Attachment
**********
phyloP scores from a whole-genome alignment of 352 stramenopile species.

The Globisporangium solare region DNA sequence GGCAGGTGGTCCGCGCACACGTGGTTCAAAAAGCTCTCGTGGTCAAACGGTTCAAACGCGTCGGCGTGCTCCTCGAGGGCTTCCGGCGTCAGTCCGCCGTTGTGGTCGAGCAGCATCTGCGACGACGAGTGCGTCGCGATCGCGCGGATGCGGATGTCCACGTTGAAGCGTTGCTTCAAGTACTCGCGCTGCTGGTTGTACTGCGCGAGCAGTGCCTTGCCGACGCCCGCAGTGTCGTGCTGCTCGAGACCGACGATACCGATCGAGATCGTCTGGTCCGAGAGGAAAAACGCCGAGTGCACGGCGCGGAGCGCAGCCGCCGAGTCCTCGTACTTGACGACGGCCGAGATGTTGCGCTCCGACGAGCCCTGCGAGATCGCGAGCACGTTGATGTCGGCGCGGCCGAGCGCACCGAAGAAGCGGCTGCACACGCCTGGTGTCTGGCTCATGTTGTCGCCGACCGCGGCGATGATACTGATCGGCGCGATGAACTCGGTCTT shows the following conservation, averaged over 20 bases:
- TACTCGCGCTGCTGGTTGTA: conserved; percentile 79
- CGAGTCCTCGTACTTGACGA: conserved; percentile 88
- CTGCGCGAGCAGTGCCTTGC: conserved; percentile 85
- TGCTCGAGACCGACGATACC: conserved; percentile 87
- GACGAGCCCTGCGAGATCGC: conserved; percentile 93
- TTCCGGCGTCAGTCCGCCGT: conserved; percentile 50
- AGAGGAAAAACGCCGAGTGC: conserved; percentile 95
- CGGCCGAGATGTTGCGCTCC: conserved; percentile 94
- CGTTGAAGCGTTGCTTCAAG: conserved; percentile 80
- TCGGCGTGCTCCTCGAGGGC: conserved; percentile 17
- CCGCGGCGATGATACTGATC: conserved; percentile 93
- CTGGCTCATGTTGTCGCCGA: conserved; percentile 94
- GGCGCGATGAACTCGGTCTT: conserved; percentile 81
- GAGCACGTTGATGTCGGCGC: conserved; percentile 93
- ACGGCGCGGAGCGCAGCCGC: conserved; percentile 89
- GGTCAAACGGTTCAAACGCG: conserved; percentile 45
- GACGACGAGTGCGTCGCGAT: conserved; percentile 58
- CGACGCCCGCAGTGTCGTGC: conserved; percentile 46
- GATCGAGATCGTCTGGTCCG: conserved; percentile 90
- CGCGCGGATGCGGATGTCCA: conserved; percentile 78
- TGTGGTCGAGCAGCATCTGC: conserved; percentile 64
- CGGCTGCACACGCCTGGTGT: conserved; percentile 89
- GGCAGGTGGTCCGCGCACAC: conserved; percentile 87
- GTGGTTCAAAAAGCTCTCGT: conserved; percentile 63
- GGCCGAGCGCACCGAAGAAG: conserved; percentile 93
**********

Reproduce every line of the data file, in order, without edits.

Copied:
phyloP scores from a whole-genome alignment of 352 stramenopile species.

The Globisporangium solare region DNA sequence GGCAGGTGGTCCGCGCACACGTGGTTCAAAAAGCTCTCGTGGTCAAACGGTTCAAACGCGTCGGCGTGCTCCTCGAGGGCTTCCGGCGTCAGTCCGCCGTTGTGGTCGAGCAGCATCTGCGACGACGAGTGCGTCGCGATCGCGCGGATGCGGATGTCCACGTTGAAGCGTTGCTTCAAGTACTCGCGCTGCTGGTTGTACTGCGCGAGCAGTGCCTTGCCGACGCCCGCAGTGTCGTGCTGCTCGAGACCGACGATACCGATCGAGATCGTCTGGTCCGAGAGGAAAAACGCCGAGTGCACGGCGCGGAGCGCAGCCGCCGAGTCCTCGTACTTGACGACGGCCGAGATGTTGCGCTCCGACGAGCCCTGCGAGATCGCGAGCACGTTGATGTCGGCGCGGCCGAGCGCACCGAAGAAGCGGCTGCACACGCCTGGTGTCTGGCTCATGTTGTCGCCGACCGCGGCGATGATACTGATCGGCGCGATGAACTCGGTCTT shows the following conservation, averaged over 20 bases:
- TACTCGCGCTGCTGGTTGTA: conserved; percentile 79
- CGAGTCCTCGTACTTGACGA: conserved; percentile 88
- CTGCGCGAGCAGTGCCTTGC: conserved; percentile 85
- TGCTCGAGACCGACGATACC: conserved; percentile 87
- GACGAGCCCTGCGAGATCGC: conserved; percentile 93
- TTCCGGCGTCAGTCCGCCGT: conserved; percentile 50
- AGAGGAAAAACGCCGAGTGC: conserved; percentile 95
- CGGCCGAGATGTTGCGCTCC: conserved; percentile 94
- CGTTGAAGCGTTGCTTCAAG: conserved; percentile 80
- TCGGCGTGCTCCTCGAGGGC: conserved; percentile 17
- CCGCGGCGATGATACTGATC: conserved; percentile 93
- CTGGCTCATGTTGTCGCCGA: conserved; percentile 94
- GGCGCGATGAACTCGGTCTT: conserved; percentile 81
- GAGCACGTTGATGTCGGCGC: conserved; percentile 93
- ACGGCGCGGAGCGCAGCCGC: conserved; percentile 89
- GGTCAAACGGTTCAAACGCG: conserved; percentile 45
- GACGACGAGTGCGTCGCGAT: conserved; percentile 58
- CGACGCCCGCAGTGTCGTGC: conserved; percentile 46
- GATCGAGATCGTCTGGTCCG: conserved; percentile 90
- CGCGCGGATGCGGATGTCCA: conserved; percentile 78
- TGTGGTCGAGCAGCATCTGC: conserved; percentile 64
- CGGCTGCACACGCCTGGTGT: conserved; percentile 89
- GGCAGGTGGTCCGCGCACAC: conserved; percentile 87
- GTGGTTCAAAAAGCTCTCGT: conserved; percentile 63
- GGCCGAGCGCACCGAAGAAG: conserved; percentile 93